I’ll grant you that the media is no friend of religion–anyone’s Christian religion, that is. :wink: I never trust what they print about our people, either. Their stories are meant to get people interested in reading them and then make those superior beings who just go along with whatever they read feel like they have the right to cluck their tongues at those ignorant people they read about. Sick, quite sick indeed, and one day the media will have to answer for it.

If they were to ask Mr. Copeland about it, he would probably say that he gave no such instructions to his people–that they misconstrued his message about trusting in God. I always try to go to the source before deciding what I’ve read is true or not.

We should also admit that there are a good many well meaning folks who take a verse out of the Bible so they can say they stand on that, but to their own peril. This is why we need proper authority to interpret what God wishes us to know and do, yes?

Why would this story not be sensational? I would think it would get a lot of attention because first so many who are against vaccines would tout it as proof vaccines were not all they’re cracked up to be. Secondly it would be of interest to those who have had their children vaccinated, these parents would want to know why children still get measles even though they’ve been vaccinated. It would seem to me that an outbreak of disease among a vaccinated population would be more sensational, after all most people who have their kids vaccinated feel safe, secure and maybe even smug when they read about out breaks among un-vaccinated groups.

From the CDC:

What is the MMR vaccine?

The MMR vaccine is a shot that combines vaccines for three diseases—measles, mumps, and rubella. The vaccine protects children by preparing their bodies to fight the measles virus. Almost all children (95 out of 100) who get two doses of MMR vaccine will be protected from measles.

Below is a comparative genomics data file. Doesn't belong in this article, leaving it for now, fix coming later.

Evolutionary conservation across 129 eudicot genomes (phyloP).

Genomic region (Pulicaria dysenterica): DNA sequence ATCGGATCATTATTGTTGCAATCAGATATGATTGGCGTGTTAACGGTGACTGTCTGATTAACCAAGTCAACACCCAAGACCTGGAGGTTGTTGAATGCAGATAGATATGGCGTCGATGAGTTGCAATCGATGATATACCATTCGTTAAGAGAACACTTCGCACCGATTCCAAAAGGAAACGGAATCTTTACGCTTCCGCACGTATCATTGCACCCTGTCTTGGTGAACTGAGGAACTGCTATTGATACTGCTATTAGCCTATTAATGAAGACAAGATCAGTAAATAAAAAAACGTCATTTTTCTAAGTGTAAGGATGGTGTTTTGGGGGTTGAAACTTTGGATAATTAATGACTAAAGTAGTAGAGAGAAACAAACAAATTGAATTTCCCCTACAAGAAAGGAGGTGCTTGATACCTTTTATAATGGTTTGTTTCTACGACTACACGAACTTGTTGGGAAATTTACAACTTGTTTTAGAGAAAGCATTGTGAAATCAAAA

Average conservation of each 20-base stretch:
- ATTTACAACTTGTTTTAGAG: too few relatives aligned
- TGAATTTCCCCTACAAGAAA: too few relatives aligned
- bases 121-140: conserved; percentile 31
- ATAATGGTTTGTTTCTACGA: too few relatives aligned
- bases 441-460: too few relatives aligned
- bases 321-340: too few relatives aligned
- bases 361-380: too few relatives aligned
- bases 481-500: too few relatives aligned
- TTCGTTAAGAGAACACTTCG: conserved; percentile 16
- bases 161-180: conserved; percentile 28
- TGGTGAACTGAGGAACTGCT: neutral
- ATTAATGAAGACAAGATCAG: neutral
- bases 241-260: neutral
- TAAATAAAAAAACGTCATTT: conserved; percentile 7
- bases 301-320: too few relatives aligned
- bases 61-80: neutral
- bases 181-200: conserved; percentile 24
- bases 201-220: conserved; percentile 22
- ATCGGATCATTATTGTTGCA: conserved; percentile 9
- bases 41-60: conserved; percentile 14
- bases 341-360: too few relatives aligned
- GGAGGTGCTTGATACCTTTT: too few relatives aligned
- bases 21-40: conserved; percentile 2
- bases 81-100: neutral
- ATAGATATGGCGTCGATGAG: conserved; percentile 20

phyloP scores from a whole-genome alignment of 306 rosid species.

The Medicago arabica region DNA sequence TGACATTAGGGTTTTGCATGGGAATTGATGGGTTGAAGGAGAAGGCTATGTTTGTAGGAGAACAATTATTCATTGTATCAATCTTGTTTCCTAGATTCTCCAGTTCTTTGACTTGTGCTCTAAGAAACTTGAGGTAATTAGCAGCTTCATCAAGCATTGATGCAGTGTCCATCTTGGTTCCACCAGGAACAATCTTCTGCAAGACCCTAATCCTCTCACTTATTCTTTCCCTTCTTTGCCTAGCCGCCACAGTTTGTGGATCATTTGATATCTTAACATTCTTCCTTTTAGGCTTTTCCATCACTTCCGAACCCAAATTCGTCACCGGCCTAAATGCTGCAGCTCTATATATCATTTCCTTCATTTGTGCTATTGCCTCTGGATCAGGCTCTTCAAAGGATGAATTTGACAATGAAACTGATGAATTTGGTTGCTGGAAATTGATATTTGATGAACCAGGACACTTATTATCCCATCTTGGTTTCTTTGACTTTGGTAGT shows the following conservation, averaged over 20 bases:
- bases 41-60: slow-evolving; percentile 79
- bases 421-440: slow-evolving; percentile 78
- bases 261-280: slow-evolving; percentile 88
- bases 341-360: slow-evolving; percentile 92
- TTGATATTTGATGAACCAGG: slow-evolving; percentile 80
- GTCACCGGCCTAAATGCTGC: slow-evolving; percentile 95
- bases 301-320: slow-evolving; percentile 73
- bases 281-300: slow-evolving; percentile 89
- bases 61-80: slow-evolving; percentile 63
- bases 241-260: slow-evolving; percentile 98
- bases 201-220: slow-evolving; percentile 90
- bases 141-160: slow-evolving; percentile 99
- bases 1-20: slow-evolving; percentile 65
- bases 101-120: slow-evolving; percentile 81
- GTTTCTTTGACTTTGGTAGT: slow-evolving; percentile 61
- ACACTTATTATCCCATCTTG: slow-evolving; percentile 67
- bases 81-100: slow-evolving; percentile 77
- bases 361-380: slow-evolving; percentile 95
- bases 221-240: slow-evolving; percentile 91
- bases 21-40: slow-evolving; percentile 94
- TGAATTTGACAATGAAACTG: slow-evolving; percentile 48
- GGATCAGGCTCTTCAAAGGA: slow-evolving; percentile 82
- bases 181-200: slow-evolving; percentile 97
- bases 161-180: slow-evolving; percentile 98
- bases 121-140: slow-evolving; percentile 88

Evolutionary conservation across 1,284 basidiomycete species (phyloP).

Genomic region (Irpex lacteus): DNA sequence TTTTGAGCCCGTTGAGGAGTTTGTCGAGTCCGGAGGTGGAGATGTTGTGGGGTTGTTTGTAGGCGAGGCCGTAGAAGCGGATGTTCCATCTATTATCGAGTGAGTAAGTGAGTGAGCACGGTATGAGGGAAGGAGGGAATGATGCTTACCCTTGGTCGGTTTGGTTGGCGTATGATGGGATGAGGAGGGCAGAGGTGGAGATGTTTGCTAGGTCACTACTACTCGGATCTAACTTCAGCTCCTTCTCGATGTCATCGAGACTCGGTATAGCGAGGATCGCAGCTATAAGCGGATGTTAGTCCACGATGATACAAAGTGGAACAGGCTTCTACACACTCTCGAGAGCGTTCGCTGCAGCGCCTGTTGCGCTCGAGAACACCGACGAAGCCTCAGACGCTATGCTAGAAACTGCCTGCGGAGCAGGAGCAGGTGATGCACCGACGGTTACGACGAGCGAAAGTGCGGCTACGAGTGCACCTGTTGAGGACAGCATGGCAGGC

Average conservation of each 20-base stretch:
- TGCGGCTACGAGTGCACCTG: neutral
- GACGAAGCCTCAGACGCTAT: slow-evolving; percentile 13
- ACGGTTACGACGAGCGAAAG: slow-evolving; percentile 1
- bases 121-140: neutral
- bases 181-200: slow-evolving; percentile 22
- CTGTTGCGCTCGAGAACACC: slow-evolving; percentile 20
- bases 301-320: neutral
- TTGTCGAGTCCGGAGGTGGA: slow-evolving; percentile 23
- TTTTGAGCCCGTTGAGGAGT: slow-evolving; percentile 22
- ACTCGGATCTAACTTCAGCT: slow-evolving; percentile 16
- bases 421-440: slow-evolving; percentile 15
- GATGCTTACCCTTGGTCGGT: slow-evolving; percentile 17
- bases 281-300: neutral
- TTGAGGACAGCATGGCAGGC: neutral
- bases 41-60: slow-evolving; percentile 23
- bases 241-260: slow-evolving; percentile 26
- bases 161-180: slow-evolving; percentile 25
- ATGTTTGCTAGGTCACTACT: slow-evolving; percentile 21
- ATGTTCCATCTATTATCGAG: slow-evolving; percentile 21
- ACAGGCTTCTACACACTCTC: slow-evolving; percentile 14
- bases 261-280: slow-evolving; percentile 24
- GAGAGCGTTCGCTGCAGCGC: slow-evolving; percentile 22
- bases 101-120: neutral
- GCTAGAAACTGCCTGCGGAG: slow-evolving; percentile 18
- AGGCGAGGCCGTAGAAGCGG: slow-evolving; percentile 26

Why should my child get the MMR vaccine?

The risk of measles may be very high for unvaccinated U.S. residents who travel abroad. Measles is still common in other parts of the world, including countries in Europe, Asia, the Pacific, and Africa. Worldwide, about 20 million people get measles each year. So, two doses of MMR vaccine are recommended for all international travelers 12 months or older. Infants 6 through 11 months of age should get one does before traveling.

Bolding mine.
Do you have a link to a story of an outbreak of measles within a population where all or nearly all were properly vaccinated?


That was my question, which I didn’t have time yesterday to ask. The difference is pretty obvious. In a government run school school students are required to have the shots. Any outbreak would not be because they decided vaccinations were of the devil, but neglet or human error.
I see nothing sensational in this story, for once the media is simply stating the facts. Facts Copeland’s ministry can hardly deny. :shrug:

I remember my SIL talking about an outbreak in the early eighties in IL. When I googled it there was a CDC article about it. You can read the article here.

Thanks, Zaff.